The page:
Members of The Kelly Gang, pictured in 2002, including founding member and Stuyvesant Town resident Keith Kelly, standing behind former Police Commissioner Ray Kelly (Photo courtesy of the NY Post)
By Sabina Mollot
What began with an annual get together by a group of media professionals with the last name Kelly has morphed over a period of 18 years into a charity that this week will have raised over $1 million for various notable causes.
Stuyvesant Town resident and New York Post columnist Keith Kelly, who’s one of the founding members of this group, spoke with Town & Village this week about The Kelly Gang and how its supporters have included former top cop Ray Kelly and even Donald Trump.
Ahead of its annual corned beef and cabbage dinner, which was held on Tuesday night at midtown restaurant Michael’s, Keith Kelly said the gang began with an informal Christmas meal in 2000. At first it was Keith, Ed Kelly, who was then CEO of American Express Publishing, Mike Kelly, then the publisher of Entertainment Weekly, Jim Kelly, editor in chief of Time magazine, and author Tom Kelly. At the time, it was for a news story on various media Kellys who’d gotten promotions and they met up at The Four Seasons.
“Ed Koch saw us and sent over a round of drinks,” Keith recalled. One day, when spotting the group at the pub Langan’s, Post columnist Steve Dunleavy dubbed them The Kelly Gang.
Finalists in the Junior Chef Competition for the best vegetarian salad with Chef Jenny Ecclestone (Photo by Ashley Naomi)
By Sabina Mollot
On Saturday, hundreds of families headed to P.S. 40 for the school’s first Maker Faire, organized by the PTA. The event, done in coordination with Salk School and MS 104, included a Junior Chef competition and activities for children like robot building, Battle Bots racing and stuffed animal making.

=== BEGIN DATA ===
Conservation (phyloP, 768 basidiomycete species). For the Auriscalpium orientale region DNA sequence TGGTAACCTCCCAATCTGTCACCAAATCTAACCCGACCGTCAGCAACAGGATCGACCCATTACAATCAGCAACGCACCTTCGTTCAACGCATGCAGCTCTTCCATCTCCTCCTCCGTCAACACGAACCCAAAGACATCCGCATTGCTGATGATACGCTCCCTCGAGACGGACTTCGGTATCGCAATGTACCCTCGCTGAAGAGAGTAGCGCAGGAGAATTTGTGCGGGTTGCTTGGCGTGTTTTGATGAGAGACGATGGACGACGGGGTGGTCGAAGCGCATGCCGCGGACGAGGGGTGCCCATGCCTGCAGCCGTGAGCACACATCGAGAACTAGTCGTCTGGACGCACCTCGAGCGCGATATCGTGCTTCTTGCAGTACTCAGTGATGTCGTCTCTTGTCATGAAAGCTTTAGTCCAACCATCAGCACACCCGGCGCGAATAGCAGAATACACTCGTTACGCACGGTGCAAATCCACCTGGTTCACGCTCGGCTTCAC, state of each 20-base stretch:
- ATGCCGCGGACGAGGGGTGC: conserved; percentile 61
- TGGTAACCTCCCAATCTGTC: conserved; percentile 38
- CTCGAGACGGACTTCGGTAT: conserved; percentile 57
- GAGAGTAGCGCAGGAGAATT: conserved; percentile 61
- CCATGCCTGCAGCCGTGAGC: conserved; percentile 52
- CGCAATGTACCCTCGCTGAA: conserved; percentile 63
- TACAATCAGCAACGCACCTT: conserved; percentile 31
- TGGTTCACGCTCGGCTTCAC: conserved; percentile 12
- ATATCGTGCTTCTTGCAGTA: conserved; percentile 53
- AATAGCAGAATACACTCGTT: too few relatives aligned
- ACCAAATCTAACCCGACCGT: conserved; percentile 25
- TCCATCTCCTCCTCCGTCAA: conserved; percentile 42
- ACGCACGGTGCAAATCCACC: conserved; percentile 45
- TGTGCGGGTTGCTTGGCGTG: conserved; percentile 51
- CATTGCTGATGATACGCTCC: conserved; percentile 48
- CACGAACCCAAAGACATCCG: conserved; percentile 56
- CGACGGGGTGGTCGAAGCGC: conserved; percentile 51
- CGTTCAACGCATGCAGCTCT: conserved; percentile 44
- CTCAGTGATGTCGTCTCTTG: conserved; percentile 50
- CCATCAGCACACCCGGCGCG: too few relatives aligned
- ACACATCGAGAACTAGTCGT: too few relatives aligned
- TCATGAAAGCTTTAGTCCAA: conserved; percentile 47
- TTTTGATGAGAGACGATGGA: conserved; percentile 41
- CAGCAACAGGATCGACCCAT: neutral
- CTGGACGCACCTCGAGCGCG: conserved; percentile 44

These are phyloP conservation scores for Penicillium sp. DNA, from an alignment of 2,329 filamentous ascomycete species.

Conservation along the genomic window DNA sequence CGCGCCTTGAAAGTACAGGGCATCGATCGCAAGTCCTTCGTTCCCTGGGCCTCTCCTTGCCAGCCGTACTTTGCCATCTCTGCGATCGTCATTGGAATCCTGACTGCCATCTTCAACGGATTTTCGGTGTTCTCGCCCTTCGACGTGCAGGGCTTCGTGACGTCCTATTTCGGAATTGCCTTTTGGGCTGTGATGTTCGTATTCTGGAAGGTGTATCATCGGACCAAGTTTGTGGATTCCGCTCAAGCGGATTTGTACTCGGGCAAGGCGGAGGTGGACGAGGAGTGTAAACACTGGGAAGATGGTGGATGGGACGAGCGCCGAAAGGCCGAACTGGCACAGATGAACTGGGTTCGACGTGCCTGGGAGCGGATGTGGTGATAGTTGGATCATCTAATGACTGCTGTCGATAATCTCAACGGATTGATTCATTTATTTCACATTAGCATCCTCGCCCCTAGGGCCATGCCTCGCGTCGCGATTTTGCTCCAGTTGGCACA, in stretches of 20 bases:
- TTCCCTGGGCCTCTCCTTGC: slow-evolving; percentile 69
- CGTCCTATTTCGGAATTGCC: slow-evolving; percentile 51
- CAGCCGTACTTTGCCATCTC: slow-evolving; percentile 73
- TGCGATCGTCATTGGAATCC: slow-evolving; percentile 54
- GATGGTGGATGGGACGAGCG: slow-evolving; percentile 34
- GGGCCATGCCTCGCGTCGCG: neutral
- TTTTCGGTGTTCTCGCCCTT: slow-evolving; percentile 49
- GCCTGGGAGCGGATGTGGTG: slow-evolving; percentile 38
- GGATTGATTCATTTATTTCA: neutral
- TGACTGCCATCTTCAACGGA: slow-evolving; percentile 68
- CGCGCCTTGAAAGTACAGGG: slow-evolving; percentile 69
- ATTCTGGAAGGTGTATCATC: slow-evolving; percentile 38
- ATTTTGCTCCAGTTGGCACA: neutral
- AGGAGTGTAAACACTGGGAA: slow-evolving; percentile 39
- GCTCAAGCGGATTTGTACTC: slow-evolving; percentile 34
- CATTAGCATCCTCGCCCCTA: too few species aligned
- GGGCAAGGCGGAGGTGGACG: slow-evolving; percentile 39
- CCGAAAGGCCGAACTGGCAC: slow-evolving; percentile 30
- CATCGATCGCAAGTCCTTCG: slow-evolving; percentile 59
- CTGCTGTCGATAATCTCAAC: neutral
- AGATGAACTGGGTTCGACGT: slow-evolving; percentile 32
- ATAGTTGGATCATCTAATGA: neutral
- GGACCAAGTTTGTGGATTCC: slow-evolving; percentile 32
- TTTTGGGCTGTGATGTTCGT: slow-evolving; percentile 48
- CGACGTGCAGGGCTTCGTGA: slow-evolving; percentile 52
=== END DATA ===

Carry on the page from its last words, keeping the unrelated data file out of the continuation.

The event was open to the community and free, with organizer and PTA board member Benjy Kile remarking it was nice to be holding an event that wasn’t a fundraiser for a change. That said, some items, including food, were for sale, with vendors kicking back a portion to the school, but, said Kile, “It’s meant to be more of a community event.”
The Junior Chef event proved to be a big hit among event goers, who crowded the school’s auditorium for judging.
A chef who works with the school on a wellness committee, “Chef Jenny” Ecclestone, said the contestants, who’d already made it to a finalist round, had presented vegetarian salads. The winning entry, a kale salad, was prepared by Leyli Colley.
Bellevue South Park (Photo by Maria Rocha-Buschel)
By Maria Rocha-Buschel
The Parks committee for Community Board 6 voted to support a new plan to renovate Bellevue South Park in a meeting last Tuesday.
Representatives for the Parks Department returned to the community board multiple times with revisions to the plans for the park, which the Borough Commissioner’s Chief of Staff Steve Simon said in a previous meeting was an unprecedented move since the agency usually only presents to community boards once for such projects before moving forward.
Residents and park advocates had requested that the Parks Department return for revisions to the plan due to what they perceived as safety issues that the original design did not adequately address.
While many attendees mostly approved of the plan presented by the agency, some dog owners at the meeting still had objections to the department’s unwillingness to use the temporary dog run space as part of the permanent dog run.
After reading the piece on pied-à-terre taxes, I couldn’t help but wonder when I might read a story about State Senators, City Council members, or the mayor suggesting we actually cut back on certain types of expenses to help pay the bills that come due.
Rather we live in an era where spending more, increasing benefits paid for and entitlements is the annual plan and the solution is always another, or an increased, tax.
Slowly read the story about this proposed tax. It is a tax on people who “are not subject to city or state income taxes” because they are not permanent residents. They pay real estate taxes, maintenance of their homes, employ people and pay our generous sales taxes when they spend money here. But we want to tax them so we can have enough capital to offer early retirement at 50 percent of the final year’s wages to city employees.